we finish our years with a moan.
10 Our days may come to seventy years,
    or eighty, if our strength endures;
yet the best of them are but trouble and sorrow,
    for they quickly pass, and we fly away.
11 If only we knew the power of your anger!
    Your wrath is as great as the fear that is your due.
12 Teach us to number our days,
    that we may gain a heart of wisdom.

13 Relent, Lord! How long will it be?
    Have compassion on your servants.
14 Satisfy us in the morning with your unfailing love,
    that we may sing for joy and be glad all our days.
15 Make us glad for as many days as you have afflicted us,
    for as many years as we have seen trouble.
16 May your deeds be shown to your servants,
    your splendor to their children.

17 May the favor[a] of the Lord our God rest on us;
    establish the work of our hands for us—
    yes, establish the work of our hands.

Psalm 91

Whoever dwells in the shelter of the Most High
    will rest in the shadow of the Almighty.[b]
I will say of the Lord, “He is my refuge and my fortress,
    my God, in whom I trust.”

Surely he will save you
    from the fowler’s snare
    and from the deadly pestilence.
He will cover you with his feathers,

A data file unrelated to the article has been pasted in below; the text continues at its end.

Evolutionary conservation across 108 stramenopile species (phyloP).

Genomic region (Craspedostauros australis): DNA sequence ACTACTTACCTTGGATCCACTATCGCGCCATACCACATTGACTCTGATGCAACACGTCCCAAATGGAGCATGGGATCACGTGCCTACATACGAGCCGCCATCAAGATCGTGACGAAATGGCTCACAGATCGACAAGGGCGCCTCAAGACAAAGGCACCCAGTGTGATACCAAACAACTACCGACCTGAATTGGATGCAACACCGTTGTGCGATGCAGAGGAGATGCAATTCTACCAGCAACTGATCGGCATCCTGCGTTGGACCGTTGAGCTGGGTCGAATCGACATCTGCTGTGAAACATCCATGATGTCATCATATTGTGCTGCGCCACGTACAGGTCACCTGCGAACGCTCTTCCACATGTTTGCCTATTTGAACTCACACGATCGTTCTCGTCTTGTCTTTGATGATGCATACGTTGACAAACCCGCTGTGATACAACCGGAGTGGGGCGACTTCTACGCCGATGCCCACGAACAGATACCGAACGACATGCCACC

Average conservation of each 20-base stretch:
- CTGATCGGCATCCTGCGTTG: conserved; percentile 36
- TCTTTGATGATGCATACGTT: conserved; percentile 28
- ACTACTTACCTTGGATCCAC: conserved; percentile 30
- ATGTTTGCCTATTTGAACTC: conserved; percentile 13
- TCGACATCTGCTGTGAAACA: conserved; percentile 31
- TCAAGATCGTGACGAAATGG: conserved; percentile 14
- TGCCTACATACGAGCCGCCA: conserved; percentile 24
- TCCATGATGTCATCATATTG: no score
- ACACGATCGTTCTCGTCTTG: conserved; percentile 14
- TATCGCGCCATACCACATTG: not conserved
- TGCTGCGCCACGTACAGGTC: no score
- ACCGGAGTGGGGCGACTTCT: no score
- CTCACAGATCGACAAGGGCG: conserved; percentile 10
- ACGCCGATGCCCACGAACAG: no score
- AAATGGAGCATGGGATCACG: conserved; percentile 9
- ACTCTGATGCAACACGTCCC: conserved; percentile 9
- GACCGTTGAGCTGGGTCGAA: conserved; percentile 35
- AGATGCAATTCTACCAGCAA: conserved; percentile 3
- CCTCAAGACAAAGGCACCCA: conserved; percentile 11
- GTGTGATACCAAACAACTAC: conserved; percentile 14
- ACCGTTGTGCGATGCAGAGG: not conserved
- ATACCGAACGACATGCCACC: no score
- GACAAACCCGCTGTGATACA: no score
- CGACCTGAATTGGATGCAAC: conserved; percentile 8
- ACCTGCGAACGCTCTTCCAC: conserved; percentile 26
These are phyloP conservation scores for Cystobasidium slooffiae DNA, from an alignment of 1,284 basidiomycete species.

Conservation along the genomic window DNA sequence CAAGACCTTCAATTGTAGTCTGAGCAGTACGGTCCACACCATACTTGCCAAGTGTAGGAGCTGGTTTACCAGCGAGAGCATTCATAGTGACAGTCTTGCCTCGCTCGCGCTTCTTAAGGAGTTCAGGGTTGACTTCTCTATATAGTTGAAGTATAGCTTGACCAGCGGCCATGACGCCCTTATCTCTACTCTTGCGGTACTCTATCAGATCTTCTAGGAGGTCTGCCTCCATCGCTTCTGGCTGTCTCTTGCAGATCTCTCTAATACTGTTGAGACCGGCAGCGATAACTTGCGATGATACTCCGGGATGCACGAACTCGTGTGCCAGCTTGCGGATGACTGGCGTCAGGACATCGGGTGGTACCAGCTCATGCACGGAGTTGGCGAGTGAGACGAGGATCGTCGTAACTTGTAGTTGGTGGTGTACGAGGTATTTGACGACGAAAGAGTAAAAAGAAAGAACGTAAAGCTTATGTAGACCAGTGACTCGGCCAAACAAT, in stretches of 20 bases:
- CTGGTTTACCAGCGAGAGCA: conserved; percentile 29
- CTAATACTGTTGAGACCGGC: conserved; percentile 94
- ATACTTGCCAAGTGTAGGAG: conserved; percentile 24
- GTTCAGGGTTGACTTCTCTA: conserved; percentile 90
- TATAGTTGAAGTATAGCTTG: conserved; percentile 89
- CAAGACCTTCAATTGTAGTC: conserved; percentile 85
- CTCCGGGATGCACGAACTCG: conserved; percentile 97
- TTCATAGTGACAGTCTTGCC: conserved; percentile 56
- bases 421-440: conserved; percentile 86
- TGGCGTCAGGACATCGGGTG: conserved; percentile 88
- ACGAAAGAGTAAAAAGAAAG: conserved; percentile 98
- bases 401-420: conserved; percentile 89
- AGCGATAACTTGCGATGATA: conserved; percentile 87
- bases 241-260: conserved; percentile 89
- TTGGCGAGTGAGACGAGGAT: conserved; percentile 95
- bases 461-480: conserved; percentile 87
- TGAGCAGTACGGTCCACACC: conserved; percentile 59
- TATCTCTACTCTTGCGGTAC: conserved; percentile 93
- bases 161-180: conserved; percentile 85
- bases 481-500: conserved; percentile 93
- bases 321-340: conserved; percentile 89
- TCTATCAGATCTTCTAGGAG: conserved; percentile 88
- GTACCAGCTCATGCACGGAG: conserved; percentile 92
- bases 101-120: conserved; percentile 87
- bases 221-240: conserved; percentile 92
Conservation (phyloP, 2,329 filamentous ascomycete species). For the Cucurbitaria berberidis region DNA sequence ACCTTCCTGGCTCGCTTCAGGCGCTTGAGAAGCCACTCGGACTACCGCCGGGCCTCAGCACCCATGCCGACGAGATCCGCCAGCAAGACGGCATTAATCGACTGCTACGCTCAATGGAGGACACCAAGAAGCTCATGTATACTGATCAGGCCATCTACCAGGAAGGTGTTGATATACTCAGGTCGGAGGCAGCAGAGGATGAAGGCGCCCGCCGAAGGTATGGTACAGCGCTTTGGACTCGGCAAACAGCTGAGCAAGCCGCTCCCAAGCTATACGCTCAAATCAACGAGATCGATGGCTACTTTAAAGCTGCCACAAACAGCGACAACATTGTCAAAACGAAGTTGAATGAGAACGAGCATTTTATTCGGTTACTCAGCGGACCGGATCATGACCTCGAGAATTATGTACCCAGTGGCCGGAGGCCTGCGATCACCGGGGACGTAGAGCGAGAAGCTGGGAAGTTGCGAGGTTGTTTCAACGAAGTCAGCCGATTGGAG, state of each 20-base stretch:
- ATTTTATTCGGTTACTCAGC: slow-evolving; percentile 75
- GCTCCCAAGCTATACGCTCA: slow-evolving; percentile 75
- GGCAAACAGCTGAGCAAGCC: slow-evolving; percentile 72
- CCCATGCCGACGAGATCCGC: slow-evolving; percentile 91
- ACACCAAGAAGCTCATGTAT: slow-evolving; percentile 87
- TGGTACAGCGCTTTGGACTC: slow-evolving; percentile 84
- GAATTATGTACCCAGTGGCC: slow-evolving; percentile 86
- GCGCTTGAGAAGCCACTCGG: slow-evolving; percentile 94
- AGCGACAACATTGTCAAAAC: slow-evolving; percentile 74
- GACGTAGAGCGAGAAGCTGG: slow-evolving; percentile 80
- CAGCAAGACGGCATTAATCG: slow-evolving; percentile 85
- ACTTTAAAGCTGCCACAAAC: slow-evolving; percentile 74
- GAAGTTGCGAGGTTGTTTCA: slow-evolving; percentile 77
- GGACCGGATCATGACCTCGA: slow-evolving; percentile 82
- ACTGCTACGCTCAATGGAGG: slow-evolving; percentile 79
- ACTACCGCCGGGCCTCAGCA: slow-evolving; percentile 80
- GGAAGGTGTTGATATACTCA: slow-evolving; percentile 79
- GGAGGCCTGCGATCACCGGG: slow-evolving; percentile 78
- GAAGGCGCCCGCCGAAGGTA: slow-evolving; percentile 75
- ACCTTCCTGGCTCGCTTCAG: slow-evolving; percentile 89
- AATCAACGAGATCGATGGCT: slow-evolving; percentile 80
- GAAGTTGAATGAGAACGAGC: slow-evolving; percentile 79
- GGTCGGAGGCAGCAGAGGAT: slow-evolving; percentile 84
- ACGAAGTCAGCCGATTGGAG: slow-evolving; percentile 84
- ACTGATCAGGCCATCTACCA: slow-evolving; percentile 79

and under his wings you will find refuge;
    his faithfulness will be your shield and rampart.
You will not fear the terror of night,
    nor the arrow that flies by day,
nor the pestilence that stalks in the darkness,
    nor the plague that destroys at midday.
A thousand may fall at your side,
    ten thousand at your right hand,
    but it will not come near you.
You will only observe with your eyes
    and see the punishment of the wicked.

If you say, “The Lord is my refuge,”
    and you make the Most High your dwelling,
10 no harm will overtake you,
    no disaster will come near your tent.
11 For he will command his angels concerning you
    to guard you in all your ways;
12 they will lift you up in their hands,
    so that you will not strike your foot against a stone.
13 You will tread on the lion and the cobra;
    you will trample the great lion and the serpent.

14 “Because he[c] loves me,” says the Lord, “I will rescue him;
    I will protect him, for he acknowledges my name.
15 He will call on me, and I will answer him;
    I will be with him in trouble,
    I will deliver him and honor him.
16 With long life I will satisfy him
    and show him my salvation.

Footnotes:

  1. Psalm 90:17 Or beauty
  2. Psalm 91:1 Hebrew Shaddai
  3. Psalm 91:14 That is, probably the king
New International Version (NIV)

Holy Bible, New International Version®, NIV® Copyright © 1973, 1978, 1984, 2011 by Biblica, Inc.® Used by permission. All rights reserved worldwide.

Proverbs 26:1-2

26 Like snow in summer or rain in harvest,
    honor is not fitting for a fool.
Like a fluttering sparrow or a darting swallow,
    an undeserved curse does not come to rest.

New International Version (NIV)

Holy Bible, New International Version®, NIV® Copyright © 1973, 1978, 1984, 2011 by Biblica, Inc.® Used by permission. All rights reserved worldwide.